Amazon bought C-FOGJ from WestJet on Thursday (to be N503AZ)
So this one is totally-weird.
Amazon is acquiring its own aircraft now? Do you know what Amazon entity bought it? (The FAA only shows that serial number as a pending import under that tail number, with the entity left blank.)
Assuming Amazon really is buying its own aircraft, the only possible reaction is "it's about time".
First of all, no one currently has lower cost of capital than Amazon. Therefore, the lowest possible capital cost for Amazon is to own the aircraft itself. Having Atlas or ATSG or even GE doing that on their behalf is capital inefficient. There was a time when GE had stellar credit - that time is now past. Amazon's credit is better than GE's.
Secondly, it may be that Amazon expects to be more of a taxpayer in the future - i.e. have sufficient profitability that it expects to actually pay cash taxes. If that's true, then depreciation coming off of the aircraft (which you only get when you own, not lease, the aircraft) may be useful for them in terms of sheltering profits.
Thirdly, owning the aircraft gives Amazon more, not less, flexibility. Amazon likes leasing things because it (before recent accounting changes) allowed them to keep them off its balance sheet - well, the recent accounting changes even the playing field in that respect (operating leases now go on the balance sheet).
Also, and I happen to know this from private communication, Amazon had this charmingly naive point of view that leasing is more flexible, which might be true if you're thinking about the spot market for truck trips, but is just silly when you enter into a 10 year lease with e.g. CAM or Titan or whatever. You're on the hook for... 10 years! And there will be lot of lease terms and conditions regarding, e.g. return conditions. Whereas if you own the thing, you have much more ability to do with it what you will. Want to get out of the business altogether and dump the aircraft as is? Fine, do it.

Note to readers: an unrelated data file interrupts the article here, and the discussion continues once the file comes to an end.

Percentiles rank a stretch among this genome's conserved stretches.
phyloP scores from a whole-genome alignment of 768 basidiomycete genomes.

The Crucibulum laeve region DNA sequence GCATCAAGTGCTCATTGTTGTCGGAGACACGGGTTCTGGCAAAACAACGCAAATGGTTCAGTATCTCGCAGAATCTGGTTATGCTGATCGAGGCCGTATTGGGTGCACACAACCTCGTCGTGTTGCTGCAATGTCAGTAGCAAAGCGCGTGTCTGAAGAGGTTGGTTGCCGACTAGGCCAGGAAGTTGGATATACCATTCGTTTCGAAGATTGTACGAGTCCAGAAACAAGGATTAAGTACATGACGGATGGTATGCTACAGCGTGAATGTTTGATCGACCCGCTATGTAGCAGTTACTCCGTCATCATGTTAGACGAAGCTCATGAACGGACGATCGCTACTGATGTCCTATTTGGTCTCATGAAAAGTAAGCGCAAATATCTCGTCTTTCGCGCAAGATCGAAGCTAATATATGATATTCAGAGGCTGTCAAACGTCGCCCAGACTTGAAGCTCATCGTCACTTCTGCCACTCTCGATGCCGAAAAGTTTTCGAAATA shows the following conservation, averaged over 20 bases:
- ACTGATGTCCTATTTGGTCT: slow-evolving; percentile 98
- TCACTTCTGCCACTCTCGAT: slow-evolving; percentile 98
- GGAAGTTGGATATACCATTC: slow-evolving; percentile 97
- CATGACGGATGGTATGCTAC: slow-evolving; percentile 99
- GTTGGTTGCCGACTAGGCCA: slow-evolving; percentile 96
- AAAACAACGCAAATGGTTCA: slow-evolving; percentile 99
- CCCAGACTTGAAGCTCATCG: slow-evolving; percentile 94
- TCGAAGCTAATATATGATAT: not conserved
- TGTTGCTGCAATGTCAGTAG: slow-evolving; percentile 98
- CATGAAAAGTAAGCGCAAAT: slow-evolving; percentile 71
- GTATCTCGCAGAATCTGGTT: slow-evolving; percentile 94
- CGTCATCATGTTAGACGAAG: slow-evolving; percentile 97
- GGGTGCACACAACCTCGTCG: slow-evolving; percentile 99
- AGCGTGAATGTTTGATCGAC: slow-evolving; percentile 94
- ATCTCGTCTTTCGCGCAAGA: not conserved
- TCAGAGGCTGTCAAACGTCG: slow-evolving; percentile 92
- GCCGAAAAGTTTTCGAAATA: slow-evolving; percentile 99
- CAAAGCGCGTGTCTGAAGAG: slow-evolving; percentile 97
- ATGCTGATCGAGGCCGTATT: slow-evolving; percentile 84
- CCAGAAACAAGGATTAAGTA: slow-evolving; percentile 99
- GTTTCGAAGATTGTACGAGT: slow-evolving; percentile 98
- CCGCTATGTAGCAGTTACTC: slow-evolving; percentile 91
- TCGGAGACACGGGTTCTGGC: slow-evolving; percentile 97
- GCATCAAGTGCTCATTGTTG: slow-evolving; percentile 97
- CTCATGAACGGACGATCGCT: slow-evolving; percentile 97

Plus, if you own the thing, then you're operating agreements can be shorter term, have more flexibility and greater ability to get out of them when you want, because your operator is not stuck with the capital cost of the aircraft if you walk away.
Fourthly, if you own the aircraft, then you enter into operating arrangements for the aircraft that do not include profit on the capital component. This is analogous to what regional airlines have been doing with majors. ATSG, etc, won't make as much absolute profit per flight, but their operating margin will stay as high because their revenue per flight will also be lower. It will still look good to Wall St.
In other words, it's kind of a no brainer. So why didn't Amazon go this way to start?
At least as of a couple years ago, Amazon didn't have a great reputation with lessors. Their view was that Amazon was, on a raw intellect basis, extremely powerful - but were arrogant and innocent of a lot of important industry nuance. Very smart but quite ignorant. So, overall, not as impressive as they viewed themselves.
But, "very smart" means that, over time, they will figure out the industry nuance. It sounds like that process is well underway.